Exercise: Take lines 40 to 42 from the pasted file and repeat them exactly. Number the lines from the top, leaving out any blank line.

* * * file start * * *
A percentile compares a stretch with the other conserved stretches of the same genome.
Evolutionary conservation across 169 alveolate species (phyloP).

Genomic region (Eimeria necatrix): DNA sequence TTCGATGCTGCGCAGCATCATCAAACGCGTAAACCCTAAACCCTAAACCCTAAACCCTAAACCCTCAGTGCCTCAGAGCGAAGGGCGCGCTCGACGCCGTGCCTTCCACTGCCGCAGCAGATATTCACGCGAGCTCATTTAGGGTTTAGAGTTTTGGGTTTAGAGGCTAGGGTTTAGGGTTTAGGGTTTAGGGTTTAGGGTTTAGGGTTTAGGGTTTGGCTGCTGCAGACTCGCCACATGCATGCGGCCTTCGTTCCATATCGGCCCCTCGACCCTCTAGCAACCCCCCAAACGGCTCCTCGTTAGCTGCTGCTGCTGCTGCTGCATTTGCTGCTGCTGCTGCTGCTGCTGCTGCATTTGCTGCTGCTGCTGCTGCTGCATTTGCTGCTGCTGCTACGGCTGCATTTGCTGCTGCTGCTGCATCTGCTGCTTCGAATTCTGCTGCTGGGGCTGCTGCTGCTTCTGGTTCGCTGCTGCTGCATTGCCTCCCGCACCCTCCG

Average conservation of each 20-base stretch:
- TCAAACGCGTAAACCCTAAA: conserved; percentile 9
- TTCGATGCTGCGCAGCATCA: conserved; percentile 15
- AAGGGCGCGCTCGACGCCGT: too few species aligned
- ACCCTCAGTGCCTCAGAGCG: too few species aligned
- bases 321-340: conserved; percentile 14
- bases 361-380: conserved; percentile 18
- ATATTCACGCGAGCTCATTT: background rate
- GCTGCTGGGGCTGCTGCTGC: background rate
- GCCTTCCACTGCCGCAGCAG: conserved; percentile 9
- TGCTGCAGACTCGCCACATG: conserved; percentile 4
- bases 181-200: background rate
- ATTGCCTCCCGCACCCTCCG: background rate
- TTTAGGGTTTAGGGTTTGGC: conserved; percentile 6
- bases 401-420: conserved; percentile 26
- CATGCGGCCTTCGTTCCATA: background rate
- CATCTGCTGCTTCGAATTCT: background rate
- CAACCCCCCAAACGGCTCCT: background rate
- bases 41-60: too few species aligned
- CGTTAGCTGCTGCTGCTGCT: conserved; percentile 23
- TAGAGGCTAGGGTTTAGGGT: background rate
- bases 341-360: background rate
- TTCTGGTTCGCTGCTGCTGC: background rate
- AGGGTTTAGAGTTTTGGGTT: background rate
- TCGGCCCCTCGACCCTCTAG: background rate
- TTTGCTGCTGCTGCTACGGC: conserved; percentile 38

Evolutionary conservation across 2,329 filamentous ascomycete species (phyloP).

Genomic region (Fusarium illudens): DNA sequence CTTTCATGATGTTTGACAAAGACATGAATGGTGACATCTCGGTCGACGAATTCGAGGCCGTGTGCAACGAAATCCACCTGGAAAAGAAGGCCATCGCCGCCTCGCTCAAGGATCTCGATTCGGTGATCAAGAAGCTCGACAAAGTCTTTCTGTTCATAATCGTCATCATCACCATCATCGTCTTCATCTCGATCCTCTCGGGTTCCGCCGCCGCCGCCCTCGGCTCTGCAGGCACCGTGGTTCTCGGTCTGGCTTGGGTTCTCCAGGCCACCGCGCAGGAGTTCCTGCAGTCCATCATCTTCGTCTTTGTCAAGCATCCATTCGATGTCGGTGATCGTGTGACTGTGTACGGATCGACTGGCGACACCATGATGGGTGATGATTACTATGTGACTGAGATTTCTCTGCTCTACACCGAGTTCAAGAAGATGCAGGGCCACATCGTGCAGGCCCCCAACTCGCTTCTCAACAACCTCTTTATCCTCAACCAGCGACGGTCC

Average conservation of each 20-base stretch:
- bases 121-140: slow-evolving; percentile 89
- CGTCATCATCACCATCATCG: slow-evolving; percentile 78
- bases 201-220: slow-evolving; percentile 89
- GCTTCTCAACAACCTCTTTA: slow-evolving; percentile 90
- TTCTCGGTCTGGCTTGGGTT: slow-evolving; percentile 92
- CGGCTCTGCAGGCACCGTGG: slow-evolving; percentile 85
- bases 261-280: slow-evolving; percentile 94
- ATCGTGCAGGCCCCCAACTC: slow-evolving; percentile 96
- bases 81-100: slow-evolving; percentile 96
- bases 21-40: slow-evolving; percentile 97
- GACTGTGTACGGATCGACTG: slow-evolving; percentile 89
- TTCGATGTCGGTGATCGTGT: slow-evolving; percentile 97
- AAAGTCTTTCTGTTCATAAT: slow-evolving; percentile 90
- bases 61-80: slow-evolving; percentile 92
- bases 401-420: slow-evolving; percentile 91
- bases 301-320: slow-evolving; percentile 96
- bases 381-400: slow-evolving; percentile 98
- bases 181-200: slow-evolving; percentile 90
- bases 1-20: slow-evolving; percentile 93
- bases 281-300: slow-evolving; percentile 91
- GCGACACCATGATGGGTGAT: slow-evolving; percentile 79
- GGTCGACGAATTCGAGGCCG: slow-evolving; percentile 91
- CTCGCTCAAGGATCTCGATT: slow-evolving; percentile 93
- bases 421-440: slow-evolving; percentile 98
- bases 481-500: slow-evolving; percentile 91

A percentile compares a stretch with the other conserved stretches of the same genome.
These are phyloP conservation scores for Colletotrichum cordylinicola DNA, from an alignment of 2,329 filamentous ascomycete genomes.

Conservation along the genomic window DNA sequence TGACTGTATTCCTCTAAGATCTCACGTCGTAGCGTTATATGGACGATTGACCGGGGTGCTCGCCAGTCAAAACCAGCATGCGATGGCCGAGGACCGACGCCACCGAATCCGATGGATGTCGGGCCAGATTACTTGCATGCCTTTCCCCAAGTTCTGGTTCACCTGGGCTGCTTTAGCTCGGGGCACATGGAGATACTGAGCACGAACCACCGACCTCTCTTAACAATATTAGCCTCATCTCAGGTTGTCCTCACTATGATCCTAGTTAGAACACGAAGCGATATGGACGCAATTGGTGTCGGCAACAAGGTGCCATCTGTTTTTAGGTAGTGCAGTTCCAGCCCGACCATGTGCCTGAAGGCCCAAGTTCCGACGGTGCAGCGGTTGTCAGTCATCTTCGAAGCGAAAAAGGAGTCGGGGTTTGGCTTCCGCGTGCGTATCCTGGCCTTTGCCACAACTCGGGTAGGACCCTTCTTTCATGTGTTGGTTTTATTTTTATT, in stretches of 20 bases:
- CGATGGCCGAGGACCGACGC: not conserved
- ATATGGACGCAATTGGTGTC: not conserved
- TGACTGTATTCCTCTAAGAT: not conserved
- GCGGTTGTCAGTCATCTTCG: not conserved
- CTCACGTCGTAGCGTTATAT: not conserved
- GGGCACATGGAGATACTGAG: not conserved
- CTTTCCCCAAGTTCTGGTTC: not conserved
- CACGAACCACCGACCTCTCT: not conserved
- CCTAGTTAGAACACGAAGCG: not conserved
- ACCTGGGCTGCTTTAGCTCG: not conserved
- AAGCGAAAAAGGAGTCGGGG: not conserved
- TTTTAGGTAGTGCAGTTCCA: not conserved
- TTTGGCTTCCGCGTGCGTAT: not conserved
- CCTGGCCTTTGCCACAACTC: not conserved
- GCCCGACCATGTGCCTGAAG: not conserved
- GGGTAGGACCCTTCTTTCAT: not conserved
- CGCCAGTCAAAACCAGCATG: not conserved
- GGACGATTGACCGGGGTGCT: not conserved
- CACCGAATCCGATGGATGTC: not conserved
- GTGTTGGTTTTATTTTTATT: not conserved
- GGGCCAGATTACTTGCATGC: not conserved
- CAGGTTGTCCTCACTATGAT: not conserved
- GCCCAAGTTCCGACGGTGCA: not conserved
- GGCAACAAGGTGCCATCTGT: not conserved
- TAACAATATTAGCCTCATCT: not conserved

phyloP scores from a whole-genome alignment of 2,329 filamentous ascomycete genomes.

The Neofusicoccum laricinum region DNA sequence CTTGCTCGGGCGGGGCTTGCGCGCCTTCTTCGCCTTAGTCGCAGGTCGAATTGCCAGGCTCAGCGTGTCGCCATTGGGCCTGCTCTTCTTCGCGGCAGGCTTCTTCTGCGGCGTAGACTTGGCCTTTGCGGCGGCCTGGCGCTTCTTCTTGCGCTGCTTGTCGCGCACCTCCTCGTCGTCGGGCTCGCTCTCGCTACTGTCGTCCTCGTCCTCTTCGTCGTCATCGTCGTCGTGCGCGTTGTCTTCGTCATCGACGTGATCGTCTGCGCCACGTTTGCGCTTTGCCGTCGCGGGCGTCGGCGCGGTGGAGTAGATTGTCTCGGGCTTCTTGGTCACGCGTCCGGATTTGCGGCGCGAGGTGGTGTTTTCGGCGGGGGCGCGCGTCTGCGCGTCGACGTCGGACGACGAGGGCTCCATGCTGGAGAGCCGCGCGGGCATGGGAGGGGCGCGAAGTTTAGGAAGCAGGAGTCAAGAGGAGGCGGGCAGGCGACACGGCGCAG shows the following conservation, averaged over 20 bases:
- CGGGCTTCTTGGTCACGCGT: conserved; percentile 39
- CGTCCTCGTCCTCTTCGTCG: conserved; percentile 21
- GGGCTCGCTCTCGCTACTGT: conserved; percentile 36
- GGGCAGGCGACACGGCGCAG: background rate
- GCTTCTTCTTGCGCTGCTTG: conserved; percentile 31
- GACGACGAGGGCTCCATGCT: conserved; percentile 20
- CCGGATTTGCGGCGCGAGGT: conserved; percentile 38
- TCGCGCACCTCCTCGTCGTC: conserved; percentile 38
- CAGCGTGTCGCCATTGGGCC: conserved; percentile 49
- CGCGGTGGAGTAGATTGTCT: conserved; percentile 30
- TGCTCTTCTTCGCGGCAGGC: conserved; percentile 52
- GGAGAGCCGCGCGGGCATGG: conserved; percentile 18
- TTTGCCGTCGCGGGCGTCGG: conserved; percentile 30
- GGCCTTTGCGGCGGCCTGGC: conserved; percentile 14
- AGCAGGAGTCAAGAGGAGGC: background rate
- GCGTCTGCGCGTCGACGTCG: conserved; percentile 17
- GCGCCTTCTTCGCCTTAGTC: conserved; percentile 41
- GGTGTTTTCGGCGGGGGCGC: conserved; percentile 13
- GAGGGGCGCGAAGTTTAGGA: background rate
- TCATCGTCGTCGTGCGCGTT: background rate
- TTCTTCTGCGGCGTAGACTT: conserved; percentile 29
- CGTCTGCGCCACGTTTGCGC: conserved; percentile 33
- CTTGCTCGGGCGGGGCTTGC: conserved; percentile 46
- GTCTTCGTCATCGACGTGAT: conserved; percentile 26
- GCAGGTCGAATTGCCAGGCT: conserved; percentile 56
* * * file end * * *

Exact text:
- ATCGTGCAGGCCCCCAACTC: slow-evolving; percentile 96
- bases 81-100: slow-evolving; percentile 96
- bases 21-40: slow-evolving; percentile 97